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July 2018 Medway & Millis Local Town Pages Page 25

Mass Audubon Stony Brook Announces Its July Programming!

The Bog at Poutwater Pond:

Saturday, July 7th, from 10 a.m.

-12 p.m. Bogs are unusual places

that are much more common in

Maine than in Massachusetts.

Bogs are characterized by highly

acidic soils and waters which

set the stage for plants and animals

that adapt to these unusual

conditions. Poutwater Pond is a

National Natural Landmark and

Massachusetts’ first Nature Preserve,

home to stunted trees and

shrubs, unusual orchids, and insect

eating plants. Lots to see and

do in this exotic morning exploration.

Fee: $15m/ $18nm

Icky, Creepy and Just Plain

Gross: Saturday, July 7th, from 10

a.m. -12 p.m. Looking for some

Ewww! Then this is the program

for you. Explore the sanctuary in

search of creepy creatures. Join

us as we try to make fake snot

and bounce some pudding. It’s

science and it’s fun! Fee: $8m/


Flickering Fireflies: Saturday,

July 7th, from 10 a.m. -12 p.m. Seeing

the flashes of fireflies turns a

warm summer night into a magical

light show. But what is all that

flashing really about? We’ll spend

some time inside making a craft,

exploring the science behind the

glow, and discovering the different

kinds of fireflies that live in

our area. Then we’ll head outside

to search for fireflies on the

sanctuary. Fee: $6m/ $8nm

Family Ponding: Saturday, July

14th, from 10:30 a.m. -12 p.m.

Ducks and geese are impressive

creatures, but if you really want

to find out what is living in the

wetlands you need to look under

the water. Join us as we collect

samples from below the surface,

carefully picking through leaves

and muck for the masters of the

underwater world. How do these

creatures live under the water?

You will be amazed by their adaptations.

Among the creatures

we may discover living below

and on the surface are dragonflies,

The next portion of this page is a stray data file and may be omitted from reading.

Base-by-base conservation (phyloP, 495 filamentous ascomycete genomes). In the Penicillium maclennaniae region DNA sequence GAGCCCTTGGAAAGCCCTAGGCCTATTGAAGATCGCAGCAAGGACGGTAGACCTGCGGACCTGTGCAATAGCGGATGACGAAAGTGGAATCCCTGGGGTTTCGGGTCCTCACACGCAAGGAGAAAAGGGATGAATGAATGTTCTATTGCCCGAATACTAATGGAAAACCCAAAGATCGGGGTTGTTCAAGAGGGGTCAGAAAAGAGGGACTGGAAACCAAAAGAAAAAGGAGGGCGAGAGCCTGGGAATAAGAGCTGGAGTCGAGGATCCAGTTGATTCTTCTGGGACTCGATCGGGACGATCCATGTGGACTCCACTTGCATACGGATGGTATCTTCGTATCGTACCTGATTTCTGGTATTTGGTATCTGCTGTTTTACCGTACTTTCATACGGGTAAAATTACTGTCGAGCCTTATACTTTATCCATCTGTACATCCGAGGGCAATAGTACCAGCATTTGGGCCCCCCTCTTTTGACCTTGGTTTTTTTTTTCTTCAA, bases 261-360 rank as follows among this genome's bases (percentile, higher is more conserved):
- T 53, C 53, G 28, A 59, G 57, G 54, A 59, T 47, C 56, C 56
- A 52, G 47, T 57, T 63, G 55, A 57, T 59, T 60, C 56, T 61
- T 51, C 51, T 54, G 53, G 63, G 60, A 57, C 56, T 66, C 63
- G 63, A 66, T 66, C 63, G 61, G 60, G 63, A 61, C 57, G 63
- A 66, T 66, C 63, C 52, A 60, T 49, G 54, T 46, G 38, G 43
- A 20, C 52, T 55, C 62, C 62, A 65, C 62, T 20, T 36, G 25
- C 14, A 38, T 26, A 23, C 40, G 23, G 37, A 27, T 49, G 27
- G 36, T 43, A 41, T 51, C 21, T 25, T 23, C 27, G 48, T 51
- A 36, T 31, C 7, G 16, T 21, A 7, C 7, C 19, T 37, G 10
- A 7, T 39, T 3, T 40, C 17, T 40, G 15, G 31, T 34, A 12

side-swimmers, clams, predaceous

diving beetles, water

scorpions and much, much more.

Of course, we will also get our

fingers dirty during the process!

Minimum age: 6. Fee: $6chm-

$9adm/ $7chnm-$11adnm

Getting the Most from Your

Smart Phone Camera: Sunday, July

15th, from 10 a.m. – 11:30 a.m.

Most of us carry a “so called”

smart phone now days, and the

photographic capabilities of

these compact devices is quite

remarkable. These phone cameras

often provide opportunities

for us to compose, crop, edit and

share our photos. Want to know

how to get the most from your

phone camera? Join us for a short

photo tour and then we will head

out to put those camera phones

through their paces. Fee: $10m/


Tiny Trekkers: Saturdays, July

21st, from 10:30 a.m. - 12 p.m.

Start your weekend off right with

a fun and knowledgeable Stony

Brook teacher on the trails learning

about nature. Each day will

have a special topic created to excite

your child about the natural

world. There will be crafts, activities

and lots of laughter. This

month’s themes: Butterflies &

Moths/ Dragonflies & Damselflies.

Ages 2.9 to 6 with a parent.

Fee: $5m/$6nm per person per


Pre-registration is required for

all programs (except as noted).

For more details, visit the Mass

Audubon webpage at www. or contact

us at (508) 528-3140. Register

by phone, email (stonybrook@, fax (508-553-

3864) or in person. Stony Brook

is located at 108 North Street in


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“At Envoy Mortgage, our ultimate goal is to create lasting relationships with each of our clients so that we may continue

providing excellent service for many years to come. We recognize that our clients want a mortgage company that takes the

time to understand the unique needs of each borrower.”

All applications subject to credit approval. Program terms and conditions are subject to change without notice. Some products may not be available in all states. Other restrictions

and limitations may apply. This is not a commitment to lend. Envoy Mortgage Ltd. #6666, 5100 Westheimer Road., #320, Houston, TX 77056, Phone #877-232-2461

Page 26 Medway & Millis Local Town Pages July 2018

All Seasons Roofing and Carpentry


All Types Of Roofing • Framing • Siding


BBB A+ Rating • Bonded, Licensed & Insured

Call Maicon @ 508-613-5903

Ask For Your 5% Discounts

Did You Know?

Prospective real estate investors

who hope to buy, hold and

rent out their investment properties

should first interview potential

property managers before

buying homes. While it’s possible

to find property managers

willing to manage single-family

homes or duplexes, the financial

resource notes

that many property managers

prefer to manage large apartment

complexes instead. Managing

properties is hard work,

and without skilled property

managers on their side, real estate

investors may become overwhelmed